Back to the drawing board doesn’t mean throwing the towel in. It means a period of reflection, consultation, and a new initiative, one that has a real consensus behind it. And if you can’t get a sufficient consensus, then you aren’t going to have political union.

    Chirac is off to Brussels in early June, to see Barroso and ‘renegotiate’.

  9. “see if Francois Hollande can survive”

    I hadn’t thought about the irony of this today, but FH is the leader of the French socialist party: the PS. He backed the ‘yes’ very strongly, and it is hard to see him leading the party into the 2007 elections.

    The point is this vote exists on two levels, a French one, and a European one.

  10. In particular I am worried about Germany. OK, the German parliament has voted.

    Technically speaking ratification of a treaty is a presidental function. Parliament has to authorize him. The president hasn’t signed yet. Until then parliament could change its mind or the authorization be challenged before the constitutional court.

    But, as I understand it, German law doesn’t allow a referendum.

    Ratification required a constitutional change. Had they wanted, it would have been possible.
    Which shows that giving an institution the right to set its own powers is dangerous.

    And if there was one, can we be sure the Germans would vote in favour?

    No. After yesterday, are you serious?

  11. “Then we have the parliaments: 7 have voted in favour. I don’t know how to assess these two different procedures in terms of legitimation.”

    Assessing them in terms of national political culture is probably too obvious to need saying, but there it is. The different countries have different approaches, as you’ve pointed out, and forced harmonization would, I think, be harmful. The only time I could see a problem is if a country has a strong tradition of referendums, but doesn’t hold one on this issue. The converse might also be true.

    “German law doesn’t allow a referendum. And if there was one, can we be sure the Germans would vote in favour?”

    This is true at the national level. Referendums were rather badly misused from 1933 to 1945, so the framers of the Basic Law decided that an unmixed representative government was the way to go. German assent to the constitutional treaty was taken in a way that is consistent with all of Germany’s postwar political culture. If anything, the constitutional treaty is less controversial than, say, NATO entry in 1955, or the Pershing II decisions in the mid-1980s, neither of which was decided by referendum.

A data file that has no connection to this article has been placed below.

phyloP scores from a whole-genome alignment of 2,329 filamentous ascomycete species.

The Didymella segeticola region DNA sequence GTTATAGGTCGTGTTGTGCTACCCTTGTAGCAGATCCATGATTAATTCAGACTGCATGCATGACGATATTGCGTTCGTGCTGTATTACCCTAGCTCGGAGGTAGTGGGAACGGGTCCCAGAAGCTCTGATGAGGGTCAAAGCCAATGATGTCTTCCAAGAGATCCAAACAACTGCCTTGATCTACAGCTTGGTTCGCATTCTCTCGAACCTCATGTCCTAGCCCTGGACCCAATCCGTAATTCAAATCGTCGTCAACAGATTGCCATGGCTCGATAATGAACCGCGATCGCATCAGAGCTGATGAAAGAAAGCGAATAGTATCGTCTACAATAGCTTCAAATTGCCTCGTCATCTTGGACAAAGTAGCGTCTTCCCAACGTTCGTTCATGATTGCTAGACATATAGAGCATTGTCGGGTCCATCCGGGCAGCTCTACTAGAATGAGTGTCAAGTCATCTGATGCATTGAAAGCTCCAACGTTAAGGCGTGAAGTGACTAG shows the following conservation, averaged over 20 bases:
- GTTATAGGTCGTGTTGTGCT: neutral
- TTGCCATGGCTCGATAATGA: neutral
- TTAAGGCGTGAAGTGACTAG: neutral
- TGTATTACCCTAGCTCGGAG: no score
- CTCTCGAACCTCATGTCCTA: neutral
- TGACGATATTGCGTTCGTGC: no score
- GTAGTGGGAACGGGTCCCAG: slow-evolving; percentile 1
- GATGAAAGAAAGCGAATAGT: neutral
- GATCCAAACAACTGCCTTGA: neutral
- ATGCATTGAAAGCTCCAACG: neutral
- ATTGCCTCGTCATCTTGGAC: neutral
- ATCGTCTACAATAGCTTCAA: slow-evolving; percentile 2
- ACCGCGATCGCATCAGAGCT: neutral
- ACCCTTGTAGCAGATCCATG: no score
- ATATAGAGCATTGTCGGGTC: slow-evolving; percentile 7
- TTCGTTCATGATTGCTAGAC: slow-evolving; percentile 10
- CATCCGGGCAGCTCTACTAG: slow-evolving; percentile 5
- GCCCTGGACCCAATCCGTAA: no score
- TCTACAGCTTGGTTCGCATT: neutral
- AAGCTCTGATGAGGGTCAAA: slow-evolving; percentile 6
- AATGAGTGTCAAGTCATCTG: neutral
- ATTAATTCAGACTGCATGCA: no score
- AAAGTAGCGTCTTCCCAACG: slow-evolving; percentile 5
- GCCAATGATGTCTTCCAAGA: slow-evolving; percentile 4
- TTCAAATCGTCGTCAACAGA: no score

My point here is stare decisis. EU member states have established practices for deciding questions like the constitutional treaty. They should stick with them.

    “So the French vote has quite a lot of legitimacy.”

    Yes, but only for France.

    “but I think this way of arguing is only going to make matters worse. ”

    My issue with this quote and the previous one is that we genuinely don’t know what the preferences are in the other countries. Of course the French vote will affect those preferences to some extent, as did ratifications in other places. And so going back to the drawing board without knowing what the appropriate authorities in other places think could just as easily miss the opportunity for consensus.

    The French who voted no may be the mainstream of Europe, or they may be outliers. But they are not a priori either. The days when a French decision was by definition directional for the EU (or its predecessors) are over, which is one of the reasons yesterday’s vote went as it did.

    Without knowing what Danes, or Poles or Swedes or Cypriots (or their representatives) for example think about the constitutional treaty, the EU is casting about in the dark. Or at the very least, doing without important information.

    These are still incomplete thoughts; maybe I’ll put something up this evening.

  12. And so going back to the drawing board without knowing what the appropriate authorities in other places think could just as easily miss the opportunity for consensus.

    There is none. The results of the votes so far are mutually exclusive. Waiting now means that the time is wasted.